Today we are talking about the three types of psychopaths. If you still do not know exactly what psychopathy is, we recommend that you consult the article “Psychopathy: What is the mind of the psychopath?” before you start reading.
Types of psychopaths: aggressive (primary), destabilized and reproach (secondary)
Psychopathy has been around for a long time and still is an enigma for psychiatry. Due to a failure in the way the sentiment processing works, immoral individuals emerge who often end up becoming middle class and seemingly normal criminals.
They pose a great challenge in terms of understanding because of the complexity involved in trying to delve into the motivations of those who seem to feel nothing. Below we will describe the different types of psychopaths categorized by Lykken.
1. Primary psychopath
It is he who best fits the definition of the term psychopath, which means “psychologically damaged”. Its main trait lies in a deviation of its temperament which is very difficult to control since childhood. Despite the dedication of parents, they are not responsible for the complex that can be treated with their offspring.
It should also be mentioned that there are topics that can be considered psychopaths and sociopaths at the same time, since in addition to possessing these capricious birth characteristics, they do not have good family support or a facilitating environment that allows them to channel their behavior. Therefore, their origin can be both humble and middle class.
2. Psychopath destabilized
While being able to enjoy normal socialization, they suffer from an organic disorder which, when manifested, imbalances them to such an extent that they become less responsible for the antisocial behavior they will experience during the episode. .
a few brain damage (Tumors, for example) can cause abnormal and even antisocial behavior. David T. Lykken also suggests in this section the idea of a “short-circuit” which would occur in the sexual mechanisms and the cerebral aggression of these individuals. He proposes that “(…) the biographies of some serial killers begin with obtaining sexual pleasure when children tortured animals and clearly suggest the existence of some sort of short circuit between the systems. Motivational factors. in the architecture of the brain “(p. 63).
This includes those who suffer from cholera outbreaks. It would be aimed at those who occupy the upper end of the normal distribution with respect to their predisposition to anger and its intensity. While venturing to give a taxonomy of psychopathy and its causes, the author acknowledges the little that we know about the relevance of individual differences in such issues, wondering if the anger felt by the people to whom they get angry more easily is more intense, or if more irascibility also causes a greater explosion of fury.
As with anger, there would be a tendency for more intense sexual desire. But the question also arises as to whether the frequency of arousal predicts the maximum intensity of sexual appetite; or whether the intensity of sexual arousal during intercourse will determine the number of orgasms needed to be satisfied. As was the case with members of the previous subgroup, those we would find here are also in situations of constant risk from being at the peak of the normal distribution of appetite and sexual intensity.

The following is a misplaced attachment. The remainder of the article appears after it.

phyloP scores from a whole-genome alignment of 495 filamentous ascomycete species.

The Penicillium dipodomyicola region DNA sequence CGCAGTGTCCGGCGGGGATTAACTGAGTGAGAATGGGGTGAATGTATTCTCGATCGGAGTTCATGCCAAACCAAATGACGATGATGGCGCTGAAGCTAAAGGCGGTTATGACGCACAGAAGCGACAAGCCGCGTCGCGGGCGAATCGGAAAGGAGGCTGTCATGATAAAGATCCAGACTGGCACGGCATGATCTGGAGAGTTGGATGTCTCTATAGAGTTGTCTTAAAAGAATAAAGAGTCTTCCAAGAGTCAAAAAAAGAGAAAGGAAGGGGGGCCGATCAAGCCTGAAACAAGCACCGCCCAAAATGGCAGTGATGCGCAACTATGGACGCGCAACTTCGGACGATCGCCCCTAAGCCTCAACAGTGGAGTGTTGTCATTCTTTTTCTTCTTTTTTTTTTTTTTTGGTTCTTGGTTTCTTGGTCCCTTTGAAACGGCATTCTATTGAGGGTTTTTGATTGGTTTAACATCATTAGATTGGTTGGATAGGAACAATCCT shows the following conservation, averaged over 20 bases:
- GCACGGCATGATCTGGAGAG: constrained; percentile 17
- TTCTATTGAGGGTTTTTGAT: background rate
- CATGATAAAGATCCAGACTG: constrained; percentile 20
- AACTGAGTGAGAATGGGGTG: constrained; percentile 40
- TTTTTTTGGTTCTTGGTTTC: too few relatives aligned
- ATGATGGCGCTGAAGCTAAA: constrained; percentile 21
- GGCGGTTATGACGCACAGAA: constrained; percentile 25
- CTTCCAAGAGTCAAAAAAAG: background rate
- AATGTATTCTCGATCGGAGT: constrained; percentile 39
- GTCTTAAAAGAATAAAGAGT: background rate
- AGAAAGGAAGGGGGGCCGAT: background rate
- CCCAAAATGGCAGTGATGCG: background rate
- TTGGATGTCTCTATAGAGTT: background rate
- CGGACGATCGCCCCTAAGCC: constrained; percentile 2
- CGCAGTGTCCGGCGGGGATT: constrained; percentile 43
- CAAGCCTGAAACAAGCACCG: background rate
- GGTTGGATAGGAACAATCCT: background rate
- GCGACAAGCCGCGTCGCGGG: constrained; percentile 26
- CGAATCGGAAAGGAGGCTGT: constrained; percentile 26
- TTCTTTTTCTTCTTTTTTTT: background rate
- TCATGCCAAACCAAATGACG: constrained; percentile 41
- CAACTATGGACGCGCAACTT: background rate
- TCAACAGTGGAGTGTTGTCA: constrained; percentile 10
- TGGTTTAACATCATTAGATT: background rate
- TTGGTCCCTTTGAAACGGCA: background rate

They feel the need to satisfy illicit or morally reprehensible pleasures by incurring risky actions. Various stressful situations stimulate the release of endogenous opiates which help resist pain and also help to feel the so-called “surge”. In individuals more sensitive to crime (and especially violent), these endorphins only produce a pleasant state because there is no pain or discomfort to relieve. It is therefore easy to conclude that for them “the crime itself is their reward” (p. 65).
The fundamental characteristic here lies in the duality between the indifference between the actions of these people and the remorse or anxiety they may be feeling at another time. Despite being well socialized, a young person who thinks about doing something forbidden and feels uncomfortable thinking about the consequences is also more vulnerable to temptation, because he can come to suppress this discomfort. However, this repressive action is prone to exhaustion, so in times when it is not active, this type of psychopath will feel resentment and guilt for what they may have done.
3. Secondary psychopath
Similar to primaries in terms of impulsiveness, aggression, and poor socialization, but with a tendency to guilt and withdrawal. According to the Fowles and Gray neurophysiological model, impulsive and psychopathic behavior may be due to a poor “behavioral inhibition system” (SIC) or disproportionate activation of the “behavior activation system” (SAC).
The first case would lead to primary psychopathy, while the second to secondary psychopathy. They feel overwhelmed, stressed and dissatisfied with themselves and their lives. Like those of the other group, they commit crimes driven by their impulsesBut they differ in the remorse and subsequent stress they experience, which can be even higher than that of ordinary people.
You can already visit the article in which we talk in detail about the differences between psychopathy and sociopathy
- Lykken, D. (1994) Antisocial Personalities. Barcelona: Herder.